EPC ratings in the future

I recently attended an online presentation from a director one of the biggest EPC firms in the country. Some important points I noted are:

He estimated that the bill to retrofit homes to more energy efficient levels in order to comply with net zero targets would total £65 billion in present money and £345 billion if left until 2035 because of the increased costs.  In April 2021 it was estimated that to bring a property up to a C rating would cost on average £8100 per property and considerably more for an F and G rating.  

The housing stock in this country is the big obstacle towards the holy grail of net zero. Currently, 15 per cent of the of the UK’s total carbon emissions is from the housing stock.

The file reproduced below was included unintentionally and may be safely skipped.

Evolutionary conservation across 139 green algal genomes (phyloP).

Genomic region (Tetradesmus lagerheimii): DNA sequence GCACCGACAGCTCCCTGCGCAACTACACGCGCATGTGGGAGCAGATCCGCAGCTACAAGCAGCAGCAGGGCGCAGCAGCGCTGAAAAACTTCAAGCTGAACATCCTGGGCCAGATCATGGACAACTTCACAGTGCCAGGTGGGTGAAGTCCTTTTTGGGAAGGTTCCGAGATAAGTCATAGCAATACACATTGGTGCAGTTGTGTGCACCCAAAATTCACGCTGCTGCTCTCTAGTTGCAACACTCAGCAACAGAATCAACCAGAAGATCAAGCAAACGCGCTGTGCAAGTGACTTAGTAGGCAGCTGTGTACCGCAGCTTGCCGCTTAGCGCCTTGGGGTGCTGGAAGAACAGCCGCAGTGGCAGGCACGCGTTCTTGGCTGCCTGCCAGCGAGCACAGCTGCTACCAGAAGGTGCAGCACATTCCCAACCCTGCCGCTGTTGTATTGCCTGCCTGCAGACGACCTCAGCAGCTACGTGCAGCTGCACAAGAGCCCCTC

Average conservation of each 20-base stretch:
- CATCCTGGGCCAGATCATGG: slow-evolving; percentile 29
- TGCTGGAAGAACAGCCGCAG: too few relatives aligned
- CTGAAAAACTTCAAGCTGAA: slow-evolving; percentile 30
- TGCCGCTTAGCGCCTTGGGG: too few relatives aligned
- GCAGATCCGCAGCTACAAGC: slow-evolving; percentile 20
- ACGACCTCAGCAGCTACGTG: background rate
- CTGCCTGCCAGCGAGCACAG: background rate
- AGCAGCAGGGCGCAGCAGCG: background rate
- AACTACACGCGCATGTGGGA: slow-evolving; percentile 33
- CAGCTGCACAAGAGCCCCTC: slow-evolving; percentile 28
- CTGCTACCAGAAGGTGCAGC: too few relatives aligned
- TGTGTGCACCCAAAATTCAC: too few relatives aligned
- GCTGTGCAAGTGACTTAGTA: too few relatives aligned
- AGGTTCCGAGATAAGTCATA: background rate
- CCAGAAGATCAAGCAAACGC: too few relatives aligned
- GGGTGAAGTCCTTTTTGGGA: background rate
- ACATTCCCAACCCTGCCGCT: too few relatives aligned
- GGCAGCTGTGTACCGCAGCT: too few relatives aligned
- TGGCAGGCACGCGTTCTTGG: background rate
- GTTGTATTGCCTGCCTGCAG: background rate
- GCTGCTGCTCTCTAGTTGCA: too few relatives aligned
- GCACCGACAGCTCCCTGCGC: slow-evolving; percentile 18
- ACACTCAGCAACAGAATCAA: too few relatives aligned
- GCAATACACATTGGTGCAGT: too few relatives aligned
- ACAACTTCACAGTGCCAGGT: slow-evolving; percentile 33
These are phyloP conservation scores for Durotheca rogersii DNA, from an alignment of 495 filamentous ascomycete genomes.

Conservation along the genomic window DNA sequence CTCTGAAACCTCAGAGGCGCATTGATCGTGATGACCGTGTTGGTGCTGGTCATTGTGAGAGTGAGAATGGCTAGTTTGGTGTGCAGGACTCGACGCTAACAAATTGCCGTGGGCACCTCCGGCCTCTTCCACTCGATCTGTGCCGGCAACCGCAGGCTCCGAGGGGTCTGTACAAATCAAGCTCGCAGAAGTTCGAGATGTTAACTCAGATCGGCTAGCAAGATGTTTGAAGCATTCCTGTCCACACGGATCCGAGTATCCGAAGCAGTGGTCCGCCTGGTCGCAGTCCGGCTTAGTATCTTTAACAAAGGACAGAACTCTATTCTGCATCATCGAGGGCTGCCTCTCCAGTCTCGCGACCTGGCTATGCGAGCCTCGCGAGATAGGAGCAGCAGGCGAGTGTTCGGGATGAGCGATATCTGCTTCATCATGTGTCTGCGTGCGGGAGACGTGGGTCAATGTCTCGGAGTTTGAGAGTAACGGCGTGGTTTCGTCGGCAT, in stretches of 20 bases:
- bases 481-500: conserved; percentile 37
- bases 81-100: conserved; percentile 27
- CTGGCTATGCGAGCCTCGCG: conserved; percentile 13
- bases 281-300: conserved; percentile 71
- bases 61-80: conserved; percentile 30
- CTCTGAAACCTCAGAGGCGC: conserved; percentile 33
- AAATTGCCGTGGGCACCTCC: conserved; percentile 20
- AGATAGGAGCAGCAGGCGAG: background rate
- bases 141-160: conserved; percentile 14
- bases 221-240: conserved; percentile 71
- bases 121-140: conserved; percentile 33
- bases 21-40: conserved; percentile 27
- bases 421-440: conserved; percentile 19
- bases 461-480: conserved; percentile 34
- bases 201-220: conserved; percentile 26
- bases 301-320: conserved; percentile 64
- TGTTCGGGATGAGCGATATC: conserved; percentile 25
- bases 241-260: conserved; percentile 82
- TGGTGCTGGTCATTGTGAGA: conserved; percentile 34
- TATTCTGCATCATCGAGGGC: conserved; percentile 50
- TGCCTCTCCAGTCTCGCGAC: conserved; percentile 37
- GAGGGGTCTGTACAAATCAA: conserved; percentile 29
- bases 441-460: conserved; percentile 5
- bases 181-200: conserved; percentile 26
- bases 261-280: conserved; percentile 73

The official EPC register (found here: https://www.gov.uk/find-energy-certificate) has only 50 per cent of the housing stock on there. That means we don’t know the energy rating of 50 per cent of all the domestic properties in the country.

60 per cent of the housing stock is currently rated D or below.

There is nothing definitive on this, but a government White Paper  (details below) suggests that all properties need to be a C rating by 2035. Additionally:

Also all new lets should be a C rating by 2026 and 2028 all lets.

The problem is mortgage companies are lending to landlords when the property to be purchased is arguably non-compliant.

Will we get to point in 2030 where lenders will not lend money unless the rating is a C.

Landlords will need to spend £10,000 before they get an exemption.